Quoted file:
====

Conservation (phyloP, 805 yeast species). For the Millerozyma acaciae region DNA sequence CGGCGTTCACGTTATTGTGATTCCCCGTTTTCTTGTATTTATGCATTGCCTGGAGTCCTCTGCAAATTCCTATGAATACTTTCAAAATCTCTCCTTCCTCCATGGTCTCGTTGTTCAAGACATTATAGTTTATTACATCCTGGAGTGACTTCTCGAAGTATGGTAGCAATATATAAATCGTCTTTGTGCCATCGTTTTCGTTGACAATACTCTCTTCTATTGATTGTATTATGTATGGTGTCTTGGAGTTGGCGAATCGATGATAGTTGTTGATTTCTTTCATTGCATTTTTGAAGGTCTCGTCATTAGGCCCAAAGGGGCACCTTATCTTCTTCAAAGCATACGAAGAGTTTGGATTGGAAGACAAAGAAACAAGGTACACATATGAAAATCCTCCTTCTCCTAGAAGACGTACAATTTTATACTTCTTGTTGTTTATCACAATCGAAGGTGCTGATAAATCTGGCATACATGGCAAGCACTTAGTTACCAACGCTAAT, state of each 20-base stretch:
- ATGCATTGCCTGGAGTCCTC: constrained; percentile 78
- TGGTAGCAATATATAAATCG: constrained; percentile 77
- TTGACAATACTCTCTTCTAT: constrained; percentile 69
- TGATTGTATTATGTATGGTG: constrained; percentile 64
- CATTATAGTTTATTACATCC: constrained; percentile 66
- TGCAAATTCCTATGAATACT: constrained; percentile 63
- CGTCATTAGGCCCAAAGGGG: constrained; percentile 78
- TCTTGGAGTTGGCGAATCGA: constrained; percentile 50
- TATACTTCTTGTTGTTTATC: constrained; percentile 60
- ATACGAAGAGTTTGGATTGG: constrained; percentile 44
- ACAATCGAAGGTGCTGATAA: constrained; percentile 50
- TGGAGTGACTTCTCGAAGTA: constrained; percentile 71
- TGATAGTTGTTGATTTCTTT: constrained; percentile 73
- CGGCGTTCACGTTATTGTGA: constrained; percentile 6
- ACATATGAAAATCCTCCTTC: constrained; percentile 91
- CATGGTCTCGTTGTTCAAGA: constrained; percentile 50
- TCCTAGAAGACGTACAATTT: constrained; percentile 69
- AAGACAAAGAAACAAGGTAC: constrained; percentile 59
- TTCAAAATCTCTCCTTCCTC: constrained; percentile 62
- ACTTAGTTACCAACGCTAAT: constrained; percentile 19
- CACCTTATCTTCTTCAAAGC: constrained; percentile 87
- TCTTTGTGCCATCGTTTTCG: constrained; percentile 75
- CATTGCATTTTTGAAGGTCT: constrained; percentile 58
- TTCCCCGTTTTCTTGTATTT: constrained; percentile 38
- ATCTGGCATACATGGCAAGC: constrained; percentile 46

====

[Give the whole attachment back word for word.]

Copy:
Conservation (phyloP, 805 yeast species). For the Millerozyma acaciae region DNA sequence CGGCGTTCACGTTATTGTGATTCCCCGTTTTCTTGTATTTATGCATTGCCTGGAGTCCTCTGCAAATTCCTATGAATACTTTCAAAATCTCTCCTTCCTCCATGGTCTCGTTGTTCAAGACATTATAGTTTATTACATCCTGGAGTGACTTCTCGAAGTATGGTAGCAATATATAAATCGTCTTTGTGCCATCGTTTTCGTTGACAATACTCTCTTCTATTGATTGTATTATGTATGGTGTCTTGGAGTTGGCGAATCGATGATAGTTGTTGATTTCTTTCATTGCATTTTTGAAGGTCTCGTCATTAGGCCCAAAGGGGCACCTTATCTTCTTCAAAGCATACGAAGAGTTTGGATTGGAAGACAAAGAAACAAGGTACACATATGAAAATCCTCCTTCTCCTAGAAGACGTACAATTTTATACTTCTTGTTGTTTATCACAATCGAAGGTGCTGATAAATCTGGCATACATGGCAAGCACTTAGTTACCAACGCTAAT, state of each 20-base stretch:
- ATGCATTGCCTGGAGTCCTC: constrained; percentile 78
- TGGTAGCAATATATAAATCG: constrained; percentile 77
- TTGACAATACTCTCTTCTAT: constrained; percentile 69
- TGATTGTATTATGTATGGTG: constrained; percentile 64
- CATTATAGTTTATTACATCC: constrained; percentile 66
- TGCAAATTCCTATGAATACT: constrained; percentile 63
- CGTCATTAGGCCCAAAGGGG: constrained; percentile 78
- TCTTGGAGTTGGCGAATCGA: constrained; percentile 50
- TATACTTCTTGTTGTTTATC: constrained; percentile 60
- ATACGAAGAGTTTGGATTGG: constrained; percentile 44
- ACAATCGAAGGTGCTGATAA: constrained; percentile 50
- TGGAGTGACTTCTCGAAGTA: constrained; percentile 71
- TGATAGTTGTTGATTTCTTT: constrained; percentile 73
- CGGCGTTCACGTTATTGTGA: constrained; percentile 6
- ACATATGAAAATCCTCCTTC: constrained; percentile 91
- CATGGTCTCGTTGTTCAAGA: constrained; percentile 50
- TCCTAGAAGACGTACAATTT: constrained; percentile 69
- AAGACAAAGAAACAAGGTAC: constrained; percentile 59
- TTCAAAATCTCTCCTTCCTC: constrained; percentile 62
- ACTTAGTTACCAACGCTAAT: constrained; percentile 19
- CACCTTATCTTCTTCAAAGC: constrained; percentile 87
- TCTTTGTGCCATCGTTTTCG: constrained; percentile 75
- CATTGCATTTTTGAAGGTCT: constrained; percentile 58
- TTCCCCGTTTTCTTGTATTT: constrained; percentile 38
- ATCTGGCATACATGGCAAGC: constrained; percentile 46